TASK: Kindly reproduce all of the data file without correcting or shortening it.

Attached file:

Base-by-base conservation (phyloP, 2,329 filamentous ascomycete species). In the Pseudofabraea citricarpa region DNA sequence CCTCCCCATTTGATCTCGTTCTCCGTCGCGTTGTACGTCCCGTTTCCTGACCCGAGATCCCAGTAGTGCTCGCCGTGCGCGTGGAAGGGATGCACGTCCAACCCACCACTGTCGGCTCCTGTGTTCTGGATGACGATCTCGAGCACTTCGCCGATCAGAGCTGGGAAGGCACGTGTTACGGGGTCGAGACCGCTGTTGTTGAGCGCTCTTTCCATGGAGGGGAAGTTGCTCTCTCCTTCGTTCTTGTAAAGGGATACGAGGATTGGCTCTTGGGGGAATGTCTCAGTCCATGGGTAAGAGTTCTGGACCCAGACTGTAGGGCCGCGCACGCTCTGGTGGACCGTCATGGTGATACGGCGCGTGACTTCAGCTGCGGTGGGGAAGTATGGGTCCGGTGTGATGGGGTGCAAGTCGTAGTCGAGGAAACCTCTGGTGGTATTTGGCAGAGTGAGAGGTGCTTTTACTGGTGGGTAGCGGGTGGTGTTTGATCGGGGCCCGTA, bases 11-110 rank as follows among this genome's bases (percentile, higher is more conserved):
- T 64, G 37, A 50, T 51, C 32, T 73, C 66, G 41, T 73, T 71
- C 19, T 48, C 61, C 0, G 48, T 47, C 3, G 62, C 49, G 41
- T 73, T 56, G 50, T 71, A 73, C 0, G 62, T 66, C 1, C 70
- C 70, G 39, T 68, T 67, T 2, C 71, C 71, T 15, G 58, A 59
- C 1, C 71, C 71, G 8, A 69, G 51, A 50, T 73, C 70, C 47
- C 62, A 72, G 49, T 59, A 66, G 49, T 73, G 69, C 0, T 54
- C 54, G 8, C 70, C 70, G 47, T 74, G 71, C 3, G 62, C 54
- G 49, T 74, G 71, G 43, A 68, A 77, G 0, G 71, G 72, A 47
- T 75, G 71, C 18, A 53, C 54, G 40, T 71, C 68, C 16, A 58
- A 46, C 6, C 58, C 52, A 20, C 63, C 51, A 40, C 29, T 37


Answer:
Base-by-base conservation (phyloP, 2,329 filamentous ascomycete species). In the Pseudofabraea citricarpa region DNA sequence CCTCCCCATTTGATCTCGTTCTCCGTCGCGTTGTACGTCCCGTTTCCTGACCCGAGATCCCAGTAGTGCTCGCCGTGCGCGTGGAAGGGATGCACGTCCAACCCACCACTGTCGGCTCCTGTGTTCTGGATGACGATCTCGAGCACTTCGCCGATCAGAGCTGGGAAGGCACGTGTTACGGGGTCGAGACCGCTGTTGTTGAGCGCTCTTTCCATGGAGGGGAAGTTGCTCTCTCCTTCGTTCTTGTAAAGGGATACGAGGATTGGCTCTTGGGGGAATGTCTCAGTCCATGGGTAAGAGTTCTGGACCCAGACTGTAGGGCCGCGCACGCTCTGGTGGACCGTCATGGTGATACGGCGCGTGACTTCAGCTGCGGTGGGGAAGTATGGGTCCGGTGTGATGGGGTGCAAGTCGTAGTCGAGGAAACCTCTGGTGGTATTTGGCAGAGTGAGAGGTGCTTTTACTGGTGGGTAGCGGGTGGTGTTTGATCGGGGCCCGTA, bases 11-110 rank as follows among this genome's bases (percentile, higher is more conserved):
- T 64, G 37, A 50, T 51, C 32, T 73, C 66, G 41, T 73, T 71
- C 19, T 48, C 61, C 0, G 48, T 47, C 3, G 62, C 49, G 41
- T 73, T 56, G 50, T 71, A 73, C 0, G 62, T 66, C 1, C 70
- C 70, G 39, T 68, T 67, T 2, C 71, C 71, T 15, G 58, A 59
- C 1, C 71, C 71, G 8, A 69, G 51, A 50, T 73, C 70, C 47
- C 62, A 72, G 49, T 59, A 66, G 49, T 73, G 69, C 0, T 54
- C 54, G 8, C 70, C 70, G 47, T 74, G 71, C 3, G 62, C 54
- G 49, T 74, G 71, G 43, A 68, A 77, G 0, G 71, G 72, A 47
- T 75, G 71, C 18, A 53, C 54, G 40, T 71, C 68, C 16, A 58
- A 46, C 6, C 58, C 52, A 20, C 63, C 51, A 40, C 29, T 37